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Budding journalists take part in police training

27 Apr 2016 11:29 AM

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Some of Northumbria Police's senior officers have been fine tuning their media skills - thanks to a class of budding journalists.

Last week 15 trainee reporters arrived at the force's Follingsby Park training base to put senior officers through their paces.

Police were holding their annual public order commander training where officers were asked to respond to the outbreak of violent disorder following a fictional football match.

And for the first time Northumbria Police invited a class of trainee journalists to attend the event to show officers how the event may unfold on social media.

The journalists, from the Press Association training course in Newcastle, were given the opportunity to hold one-to-one interviews with officers before Chief superintendent Ged Noble held a press conference.

He was impressed with the reporters and said the day was invaluable to developing media skills for some of the force's public order commanders.

Chief Supt Noble, who is the force's Southern Area Commander, said: "The impact of media on our policing operations has grown massively in recent years and we wanted to make our training as realistic as possible.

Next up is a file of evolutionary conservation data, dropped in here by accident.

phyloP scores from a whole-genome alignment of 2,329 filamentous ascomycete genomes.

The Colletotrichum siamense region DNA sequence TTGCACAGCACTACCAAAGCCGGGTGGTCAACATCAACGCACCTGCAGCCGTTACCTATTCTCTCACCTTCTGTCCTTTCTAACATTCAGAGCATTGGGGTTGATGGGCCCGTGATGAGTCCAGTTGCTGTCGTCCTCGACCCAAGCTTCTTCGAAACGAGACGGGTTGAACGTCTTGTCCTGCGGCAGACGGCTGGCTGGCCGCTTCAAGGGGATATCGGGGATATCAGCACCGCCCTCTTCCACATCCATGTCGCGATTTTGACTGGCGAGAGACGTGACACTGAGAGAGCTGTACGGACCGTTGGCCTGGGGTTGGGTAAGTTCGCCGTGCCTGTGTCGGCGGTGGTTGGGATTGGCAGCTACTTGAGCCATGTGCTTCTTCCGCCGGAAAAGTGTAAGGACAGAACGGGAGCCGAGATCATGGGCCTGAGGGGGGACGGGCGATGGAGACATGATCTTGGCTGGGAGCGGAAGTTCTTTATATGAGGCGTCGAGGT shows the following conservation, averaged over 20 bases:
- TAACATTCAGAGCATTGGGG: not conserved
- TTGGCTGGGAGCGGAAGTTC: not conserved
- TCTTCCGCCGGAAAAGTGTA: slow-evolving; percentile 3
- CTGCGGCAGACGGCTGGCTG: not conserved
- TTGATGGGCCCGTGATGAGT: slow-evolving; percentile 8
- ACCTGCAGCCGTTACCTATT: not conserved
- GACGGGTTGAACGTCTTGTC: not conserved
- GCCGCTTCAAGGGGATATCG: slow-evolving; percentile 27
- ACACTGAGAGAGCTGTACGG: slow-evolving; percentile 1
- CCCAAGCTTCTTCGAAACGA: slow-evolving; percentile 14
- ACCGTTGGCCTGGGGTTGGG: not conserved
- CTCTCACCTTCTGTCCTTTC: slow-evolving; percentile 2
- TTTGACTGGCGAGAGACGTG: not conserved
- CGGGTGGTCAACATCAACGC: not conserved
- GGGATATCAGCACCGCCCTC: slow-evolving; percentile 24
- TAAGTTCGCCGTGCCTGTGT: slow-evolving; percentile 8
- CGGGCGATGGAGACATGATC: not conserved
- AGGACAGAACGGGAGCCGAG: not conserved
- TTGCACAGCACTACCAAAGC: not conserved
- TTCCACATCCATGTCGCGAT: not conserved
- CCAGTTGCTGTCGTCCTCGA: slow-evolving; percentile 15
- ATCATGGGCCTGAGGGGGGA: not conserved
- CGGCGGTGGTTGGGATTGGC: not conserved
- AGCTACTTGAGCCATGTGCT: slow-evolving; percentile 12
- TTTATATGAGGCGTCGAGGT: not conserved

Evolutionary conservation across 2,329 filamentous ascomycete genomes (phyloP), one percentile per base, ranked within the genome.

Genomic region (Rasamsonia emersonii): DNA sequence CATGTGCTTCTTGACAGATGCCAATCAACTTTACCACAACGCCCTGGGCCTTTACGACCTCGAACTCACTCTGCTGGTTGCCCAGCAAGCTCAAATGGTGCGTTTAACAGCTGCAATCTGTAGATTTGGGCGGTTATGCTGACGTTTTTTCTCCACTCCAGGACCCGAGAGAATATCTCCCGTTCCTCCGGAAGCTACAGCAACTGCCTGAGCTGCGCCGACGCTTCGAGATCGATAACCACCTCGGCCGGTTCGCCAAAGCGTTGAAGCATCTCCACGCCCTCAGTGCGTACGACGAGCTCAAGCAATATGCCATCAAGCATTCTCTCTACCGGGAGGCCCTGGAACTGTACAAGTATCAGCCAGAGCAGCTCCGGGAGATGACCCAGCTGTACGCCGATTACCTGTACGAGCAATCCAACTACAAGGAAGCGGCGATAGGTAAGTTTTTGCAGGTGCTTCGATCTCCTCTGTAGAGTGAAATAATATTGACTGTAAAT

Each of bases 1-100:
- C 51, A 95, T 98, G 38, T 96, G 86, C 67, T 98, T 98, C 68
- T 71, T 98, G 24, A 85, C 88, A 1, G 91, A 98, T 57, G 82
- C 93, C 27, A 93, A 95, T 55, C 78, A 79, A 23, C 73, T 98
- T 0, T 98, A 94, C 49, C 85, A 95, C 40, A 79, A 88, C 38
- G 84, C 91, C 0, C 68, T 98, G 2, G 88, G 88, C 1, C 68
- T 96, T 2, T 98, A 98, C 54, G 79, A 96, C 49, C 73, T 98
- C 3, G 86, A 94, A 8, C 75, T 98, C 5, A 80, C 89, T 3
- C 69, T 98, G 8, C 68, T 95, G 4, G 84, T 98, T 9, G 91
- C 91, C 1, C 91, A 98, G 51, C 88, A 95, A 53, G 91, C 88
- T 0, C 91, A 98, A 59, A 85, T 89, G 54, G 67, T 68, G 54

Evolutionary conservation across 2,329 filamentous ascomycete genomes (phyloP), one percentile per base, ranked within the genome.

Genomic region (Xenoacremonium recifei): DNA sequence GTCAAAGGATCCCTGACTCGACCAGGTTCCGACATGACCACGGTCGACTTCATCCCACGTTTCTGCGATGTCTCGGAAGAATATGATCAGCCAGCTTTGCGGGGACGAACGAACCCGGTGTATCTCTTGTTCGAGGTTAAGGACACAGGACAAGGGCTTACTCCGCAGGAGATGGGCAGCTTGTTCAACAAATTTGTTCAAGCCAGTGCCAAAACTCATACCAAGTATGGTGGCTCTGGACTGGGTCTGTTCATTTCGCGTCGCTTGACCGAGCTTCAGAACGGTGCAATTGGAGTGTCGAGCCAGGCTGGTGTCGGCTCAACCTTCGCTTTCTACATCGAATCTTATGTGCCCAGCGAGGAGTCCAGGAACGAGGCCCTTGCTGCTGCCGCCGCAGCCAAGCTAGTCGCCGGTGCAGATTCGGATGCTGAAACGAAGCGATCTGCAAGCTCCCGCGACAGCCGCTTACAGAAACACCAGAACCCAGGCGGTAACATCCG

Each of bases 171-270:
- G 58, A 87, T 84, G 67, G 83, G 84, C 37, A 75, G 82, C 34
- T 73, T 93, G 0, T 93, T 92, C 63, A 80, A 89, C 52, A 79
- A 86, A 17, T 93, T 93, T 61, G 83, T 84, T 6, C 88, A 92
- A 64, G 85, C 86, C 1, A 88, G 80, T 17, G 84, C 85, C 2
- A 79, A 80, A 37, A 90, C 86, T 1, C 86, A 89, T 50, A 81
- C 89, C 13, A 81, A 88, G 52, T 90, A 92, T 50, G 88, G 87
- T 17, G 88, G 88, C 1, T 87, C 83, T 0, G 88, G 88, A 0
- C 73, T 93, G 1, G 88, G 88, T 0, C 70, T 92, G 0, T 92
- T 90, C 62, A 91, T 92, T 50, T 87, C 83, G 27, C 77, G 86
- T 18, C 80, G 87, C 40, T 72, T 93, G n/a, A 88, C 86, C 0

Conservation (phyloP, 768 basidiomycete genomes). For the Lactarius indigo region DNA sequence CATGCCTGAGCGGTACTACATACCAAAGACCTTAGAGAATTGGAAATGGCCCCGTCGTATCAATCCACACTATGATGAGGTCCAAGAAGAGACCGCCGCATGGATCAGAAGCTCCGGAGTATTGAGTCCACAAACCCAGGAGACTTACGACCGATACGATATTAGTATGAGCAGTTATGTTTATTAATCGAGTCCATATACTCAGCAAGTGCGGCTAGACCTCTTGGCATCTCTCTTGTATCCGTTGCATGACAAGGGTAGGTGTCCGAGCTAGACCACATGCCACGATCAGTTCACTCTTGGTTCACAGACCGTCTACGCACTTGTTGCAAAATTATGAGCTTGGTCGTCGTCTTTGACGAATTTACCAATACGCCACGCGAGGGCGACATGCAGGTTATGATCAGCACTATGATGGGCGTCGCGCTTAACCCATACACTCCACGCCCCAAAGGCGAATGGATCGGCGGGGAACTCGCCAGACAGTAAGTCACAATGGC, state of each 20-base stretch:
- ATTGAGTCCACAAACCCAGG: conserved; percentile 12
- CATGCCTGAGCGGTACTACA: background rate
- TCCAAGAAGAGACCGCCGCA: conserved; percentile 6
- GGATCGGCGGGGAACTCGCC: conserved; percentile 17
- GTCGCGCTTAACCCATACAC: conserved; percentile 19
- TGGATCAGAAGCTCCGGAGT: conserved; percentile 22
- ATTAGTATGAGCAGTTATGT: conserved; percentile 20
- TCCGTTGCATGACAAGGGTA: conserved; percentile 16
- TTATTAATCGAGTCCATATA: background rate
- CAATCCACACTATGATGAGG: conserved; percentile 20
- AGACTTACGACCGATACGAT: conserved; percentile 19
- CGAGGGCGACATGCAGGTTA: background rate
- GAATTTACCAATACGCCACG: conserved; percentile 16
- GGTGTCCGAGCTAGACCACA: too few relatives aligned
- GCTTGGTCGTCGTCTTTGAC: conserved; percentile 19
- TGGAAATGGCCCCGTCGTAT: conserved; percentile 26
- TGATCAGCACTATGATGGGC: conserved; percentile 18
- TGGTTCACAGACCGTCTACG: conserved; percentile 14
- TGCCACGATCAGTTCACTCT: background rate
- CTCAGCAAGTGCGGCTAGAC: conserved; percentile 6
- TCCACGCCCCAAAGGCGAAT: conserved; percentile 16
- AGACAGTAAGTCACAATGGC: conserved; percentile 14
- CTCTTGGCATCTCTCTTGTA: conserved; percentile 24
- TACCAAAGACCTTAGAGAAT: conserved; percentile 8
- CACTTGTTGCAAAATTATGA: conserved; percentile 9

"When you are faced with significant disorder in a public place it is inevitable that it will be played out on social media and broadcast live on TV so we wanted re-create that experience.

"This kind of experience is invaluable to our officers and helps them understand the importance of communication with the public in real time, which is often through our media partners.

"We are delighted that we have been able to give the journalists an opportunity to take part in a realistic exercise that will also allow them to develop their own skillset as they move forward with their training."

Paul Jones, Head of PA Diploma Training said: "This was a great chance for our trainees to test their developing skills against a challenging scenario. It proved to be an invaluable experience.

"Trainees were able to interview senior officers, react in real-time to a story breaking across all kinds of social media, and take part in a formal press conference.

"They were unanimous in their praise of the day. They were also very impressed with the amazing Follingsby Park facilities."

Following the public order training the reporters were also shown round the state-of-the art facilities at Follingsby Park which is home to the force's Firearms Support Unit (FSU).

They were shown the high-tech firing range, the contents of the force's armed response vehicles (ARVs) and given the chance to speak to FSU Inspector Mick Hall.



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